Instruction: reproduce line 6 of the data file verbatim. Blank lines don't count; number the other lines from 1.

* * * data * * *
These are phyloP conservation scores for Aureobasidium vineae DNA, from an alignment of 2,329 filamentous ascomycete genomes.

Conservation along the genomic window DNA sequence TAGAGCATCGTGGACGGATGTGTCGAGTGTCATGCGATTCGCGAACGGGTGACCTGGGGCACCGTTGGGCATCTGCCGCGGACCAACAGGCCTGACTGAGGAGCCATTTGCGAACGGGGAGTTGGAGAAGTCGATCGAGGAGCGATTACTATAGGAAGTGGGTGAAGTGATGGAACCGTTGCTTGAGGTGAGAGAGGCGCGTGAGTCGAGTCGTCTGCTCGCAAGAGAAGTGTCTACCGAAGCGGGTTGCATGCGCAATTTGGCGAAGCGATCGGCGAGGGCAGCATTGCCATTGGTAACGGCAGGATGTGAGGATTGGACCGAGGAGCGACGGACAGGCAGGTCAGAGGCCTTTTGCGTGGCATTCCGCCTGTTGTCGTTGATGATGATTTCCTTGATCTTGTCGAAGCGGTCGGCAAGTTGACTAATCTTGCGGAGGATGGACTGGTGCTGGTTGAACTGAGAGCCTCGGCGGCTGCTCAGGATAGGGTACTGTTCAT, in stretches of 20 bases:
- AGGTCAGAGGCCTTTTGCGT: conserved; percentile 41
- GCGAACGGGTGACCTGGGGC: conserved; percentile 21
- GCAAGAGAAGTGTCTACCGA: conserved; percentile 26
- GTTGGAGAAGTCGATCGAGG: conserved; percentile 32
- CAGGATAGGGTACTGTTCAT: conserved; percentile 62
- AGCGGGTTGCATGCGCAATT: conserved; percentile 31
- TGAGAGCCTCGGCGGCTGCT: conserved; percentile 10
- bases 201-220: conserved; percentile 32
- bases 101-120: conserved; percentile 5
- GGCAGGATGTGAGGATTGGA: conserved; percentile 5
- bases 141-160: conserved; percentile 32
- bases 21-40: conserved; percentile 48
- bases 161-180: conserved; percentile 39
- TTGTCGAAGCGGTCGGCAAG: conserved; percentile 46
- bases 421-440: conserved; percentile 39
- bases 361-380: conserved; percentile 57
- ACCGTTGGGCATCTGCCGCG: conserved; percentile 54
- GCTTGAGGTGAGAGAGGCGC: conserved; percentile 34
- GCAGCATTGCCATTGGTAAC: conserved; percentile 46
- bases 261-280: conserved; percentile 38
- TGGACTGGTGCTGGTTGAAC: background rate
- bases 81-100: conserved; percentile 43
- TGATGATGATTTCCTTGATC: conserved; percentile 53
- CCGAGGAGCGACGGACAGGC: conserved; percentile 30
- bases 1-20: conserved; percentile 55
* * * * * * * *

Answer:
- GTTGGAGAAGTCGATCGAGG: conserved; percentile 32